What are you excited about right now in the culinary industry?
I like the fact that people are becoming more educated, due to the Internet, due to Google, due to Food Network TV shows. I like the fact that it's no longer just eating TV dinners, in our culture. It's more about people understanding histories and, you know, they're sourcing good products.
What's the most unusual or odd ingredient you've had in your kitchen recently?
[Laughs.] Well, we're probably the only kitchen in the city at one time that has pig ears, belly and tongues on at the same time. It's pretty cool when you look at the stove and there's, like, tongues and belly braising, and ears boiling.
What was your best meal out last year?
I don't eat out. ... It's very rare. I had a pretty cool meal in Boston last year at Clio. That was really nice. ... He did this butternut squash purée with brown butter and lobster that was insane.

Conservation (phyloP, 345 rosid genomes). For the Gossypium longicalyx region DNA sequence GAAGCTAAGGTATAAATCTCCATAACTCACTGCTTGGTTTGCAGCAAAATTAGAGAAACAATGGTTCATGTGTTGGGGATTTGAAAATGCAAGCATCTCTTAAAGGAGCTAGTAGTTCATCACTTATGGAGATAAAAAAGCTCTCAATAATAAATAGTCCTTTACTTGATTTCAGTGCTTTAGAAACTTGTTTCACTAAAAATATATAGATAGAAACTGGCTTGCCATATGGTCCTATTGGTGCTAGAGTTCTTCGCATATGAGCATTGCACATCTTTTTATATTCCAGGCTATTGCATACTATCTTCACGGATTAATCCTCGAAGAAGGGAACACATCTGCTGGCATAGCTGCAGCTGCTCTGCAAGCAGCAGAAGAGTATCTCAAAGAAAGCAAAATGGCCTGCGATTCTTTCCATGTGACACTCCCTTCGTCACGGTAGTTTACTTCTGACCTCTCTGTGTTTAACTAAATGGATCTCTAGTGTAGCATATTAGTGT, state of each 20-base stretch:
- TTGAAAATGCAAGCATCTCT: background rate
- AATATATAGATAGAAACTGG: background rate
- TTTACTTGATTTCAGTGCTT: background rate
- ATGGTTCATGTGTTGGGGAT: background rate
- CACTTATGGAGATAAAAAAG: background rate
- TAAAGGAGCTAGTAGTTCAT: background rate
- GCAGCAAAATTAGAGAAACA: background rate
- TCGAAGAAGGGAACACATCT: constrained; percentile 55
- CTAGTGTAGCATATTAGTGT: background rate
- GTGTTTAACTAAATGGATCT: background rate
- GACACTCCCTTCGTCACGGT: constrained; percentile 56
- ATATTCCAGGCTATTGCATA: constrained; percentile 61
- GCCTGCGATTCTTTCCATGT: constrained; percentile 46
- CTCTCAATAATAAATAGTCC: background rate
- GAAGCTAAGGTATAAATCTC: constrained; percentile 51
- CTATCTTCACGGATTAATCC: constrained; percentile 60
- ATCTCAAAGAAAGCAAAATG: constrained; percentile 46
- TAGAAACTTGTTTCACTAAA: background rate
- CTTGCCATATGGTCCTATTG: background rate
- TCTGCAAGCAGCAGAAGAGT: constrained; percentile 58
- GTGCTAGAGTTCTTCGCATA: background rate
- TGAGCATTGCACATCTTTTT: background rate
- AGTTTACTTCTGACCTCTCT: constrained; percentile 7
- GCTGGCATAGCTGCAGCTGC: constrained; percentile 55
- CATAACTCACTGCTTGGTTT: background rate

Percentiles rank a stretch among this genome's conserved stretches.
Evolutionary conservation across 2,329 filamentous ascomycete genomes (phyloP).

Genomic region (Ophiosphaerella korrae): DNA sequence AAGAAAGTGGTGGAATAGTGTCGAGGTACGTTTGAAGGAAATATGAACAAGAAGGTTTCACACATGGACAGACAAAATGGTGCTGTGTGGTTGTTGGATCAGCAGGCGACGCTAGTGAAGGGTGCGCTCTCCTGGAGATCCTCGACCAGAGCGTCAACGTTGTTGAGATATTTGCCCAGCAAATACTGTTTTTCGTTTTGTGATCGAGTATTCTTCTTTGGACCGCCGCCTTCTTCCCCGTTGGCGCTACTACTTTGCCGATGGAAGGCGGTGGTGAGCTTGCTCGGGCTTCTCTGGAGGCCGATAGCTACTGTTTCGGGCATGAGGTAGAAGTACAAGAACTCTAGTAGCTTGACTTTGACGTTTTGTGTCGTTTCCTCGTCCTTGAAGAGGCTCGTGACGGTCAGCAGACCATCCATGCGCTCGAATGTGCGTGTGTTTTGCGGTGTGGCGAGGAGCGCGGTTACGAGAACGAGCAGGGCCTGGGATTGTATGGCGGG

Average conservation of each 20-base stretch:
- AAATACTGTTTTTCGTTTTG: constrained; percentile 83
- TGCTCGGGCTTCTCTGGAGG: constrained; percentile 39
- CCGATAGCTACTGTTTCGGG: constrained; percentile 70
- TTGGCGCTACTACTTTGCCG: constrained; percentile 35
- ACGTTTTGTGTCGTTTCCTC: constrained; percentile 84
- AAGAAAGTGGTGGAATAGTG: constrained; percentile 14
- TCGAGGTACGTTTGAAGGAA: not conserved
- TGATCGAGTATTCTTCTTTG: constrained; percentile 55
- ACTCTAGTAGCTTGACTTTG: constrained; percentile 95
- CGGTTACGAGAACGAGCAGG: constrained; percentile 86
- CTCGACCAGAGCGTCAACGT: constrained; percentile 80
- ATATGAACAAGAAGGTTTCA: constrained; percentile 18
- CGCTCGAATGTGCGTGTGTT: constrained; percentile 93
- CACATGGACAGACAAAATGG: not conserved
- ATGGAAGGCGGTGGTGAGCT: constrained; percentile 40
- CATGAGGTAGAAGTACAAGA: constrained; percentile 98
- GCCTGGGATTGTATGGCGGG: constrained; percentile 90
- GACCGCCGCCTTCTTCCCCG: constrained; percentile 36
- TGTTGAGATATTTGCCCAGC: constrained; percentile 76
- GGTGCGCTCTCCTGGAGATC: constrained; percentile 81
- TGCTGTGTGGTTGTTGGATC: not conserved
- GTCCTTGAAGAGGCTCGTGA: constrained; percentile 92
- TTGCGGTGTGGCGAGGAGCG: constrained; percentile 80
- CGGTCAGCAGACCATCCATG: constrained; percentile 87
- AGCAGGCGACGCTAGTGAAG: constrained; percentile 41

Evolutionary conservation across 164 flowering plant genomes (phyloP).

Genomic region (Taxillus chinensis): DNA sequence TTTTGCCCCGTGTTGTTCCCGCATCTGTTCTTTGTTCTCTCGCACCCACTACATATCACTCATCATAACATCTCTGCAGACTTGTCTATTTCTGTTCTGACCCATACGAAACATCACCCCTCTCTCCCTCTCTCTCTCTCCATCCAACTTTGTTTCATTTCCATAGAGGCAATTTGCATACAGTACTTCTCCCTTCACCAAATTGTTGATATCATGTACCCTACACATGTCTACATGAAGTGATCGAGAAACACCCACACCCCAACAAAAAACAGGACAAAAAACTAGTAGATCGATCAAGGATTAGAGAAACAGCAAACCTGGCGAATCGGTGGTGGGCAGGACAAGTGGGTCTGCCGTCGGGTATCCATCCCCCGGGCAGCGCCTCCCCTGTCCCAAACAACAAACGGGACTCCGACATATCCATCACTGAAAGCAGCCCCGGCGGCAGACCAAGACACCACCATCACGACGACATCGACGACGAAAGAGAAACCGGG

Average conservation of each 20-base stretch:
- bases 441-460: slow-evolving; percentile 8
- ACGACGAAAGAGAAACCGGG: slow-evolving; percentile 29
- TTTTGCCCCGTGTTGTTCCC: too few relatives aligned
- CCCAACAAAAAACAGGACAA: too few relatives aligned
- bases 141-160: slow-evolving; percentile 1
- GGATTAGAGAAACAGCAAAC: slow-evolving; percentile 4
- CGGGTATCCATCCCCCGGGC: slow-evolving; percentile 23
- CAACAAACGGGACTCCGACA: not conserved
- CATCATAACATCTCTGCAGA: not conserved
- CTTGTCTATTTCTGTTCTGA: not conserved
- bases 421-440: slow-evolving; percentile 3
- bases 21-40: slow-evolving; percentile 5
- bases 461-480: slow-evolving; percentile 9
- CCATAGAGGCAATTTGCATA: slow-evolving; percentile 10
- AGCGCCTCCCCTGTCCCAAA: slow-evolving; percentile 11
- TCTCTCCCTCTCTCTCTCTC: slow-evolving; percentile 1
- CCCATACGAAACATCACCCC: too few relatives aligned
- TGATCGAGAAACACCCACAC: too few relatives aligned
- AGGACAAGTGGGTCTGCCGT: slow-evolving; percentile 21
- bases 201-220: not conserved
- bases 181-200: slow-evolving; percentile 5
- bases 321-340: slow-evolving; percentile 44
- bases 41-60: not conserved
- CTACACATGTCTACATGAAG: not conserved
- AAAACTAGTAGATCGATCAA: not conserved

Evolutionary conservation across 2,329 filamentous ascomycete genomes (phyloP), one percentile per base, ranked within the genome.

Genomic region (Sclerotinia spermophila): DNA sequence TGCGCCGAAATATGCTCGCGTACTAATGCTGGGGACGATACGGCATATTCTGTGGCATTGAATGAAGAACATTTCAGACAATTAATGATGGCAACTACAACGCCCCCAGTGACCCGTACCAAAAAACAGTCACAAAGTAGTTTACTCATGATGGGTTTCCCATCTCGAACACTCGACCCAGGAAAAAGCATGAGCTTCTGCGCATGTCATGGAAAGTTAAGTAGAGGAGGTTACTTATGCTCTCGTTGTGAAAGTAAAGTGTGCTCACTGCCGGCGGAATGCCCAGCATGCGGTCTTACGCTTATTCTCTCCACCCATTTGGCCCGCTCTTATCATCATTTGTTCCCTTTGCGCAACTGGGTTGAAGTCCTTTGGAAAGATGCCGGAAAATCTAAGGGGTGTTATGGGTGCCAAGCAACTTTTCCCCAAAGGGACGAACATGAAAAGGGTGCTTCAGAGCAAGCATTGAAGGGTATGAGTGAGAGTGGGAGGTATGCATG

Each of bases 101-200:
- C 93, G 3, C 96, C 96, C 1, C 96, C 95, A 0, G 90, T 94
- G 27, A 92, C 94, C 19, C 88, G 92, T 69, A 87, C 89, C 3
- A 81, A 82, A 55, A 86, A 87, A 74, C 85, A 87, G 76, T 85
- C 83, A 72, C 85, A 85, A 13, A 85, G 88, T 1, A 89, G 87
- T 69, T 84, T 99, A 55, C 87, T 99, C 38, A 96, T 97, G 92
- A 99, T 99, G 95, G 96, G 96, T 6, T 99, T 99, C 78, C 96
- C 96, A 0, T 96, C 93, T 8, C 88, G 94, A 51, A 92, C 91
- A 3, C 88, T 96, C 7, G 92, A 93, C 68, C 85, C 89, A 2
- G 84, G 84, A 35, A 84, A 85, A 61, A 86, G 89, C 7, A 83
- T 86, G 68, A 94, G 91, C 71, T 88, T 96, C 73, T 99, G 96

What do you think 2015 holds in terms of emerging food trends?
I think you've got a lot of food truck operators and independent restaurants coming on line. I think there's gonna be a lot of cool street food starting to turn into restaurants. I think there's gonna be a lot of social bars that are starting to pop up. Creative concepts. I mean, Colorado Springs is finally due to get on the same trends as you're seeing in the bigger cities with independent restaurants. Chef-owned restaurants.
What's your favorite foodie movie?
I just watched The Hundred-Foot Journey. That was pretty badass.
What's one book, recipe or otherwise, that's inspired your cooking?
The French Laundry Cookbook.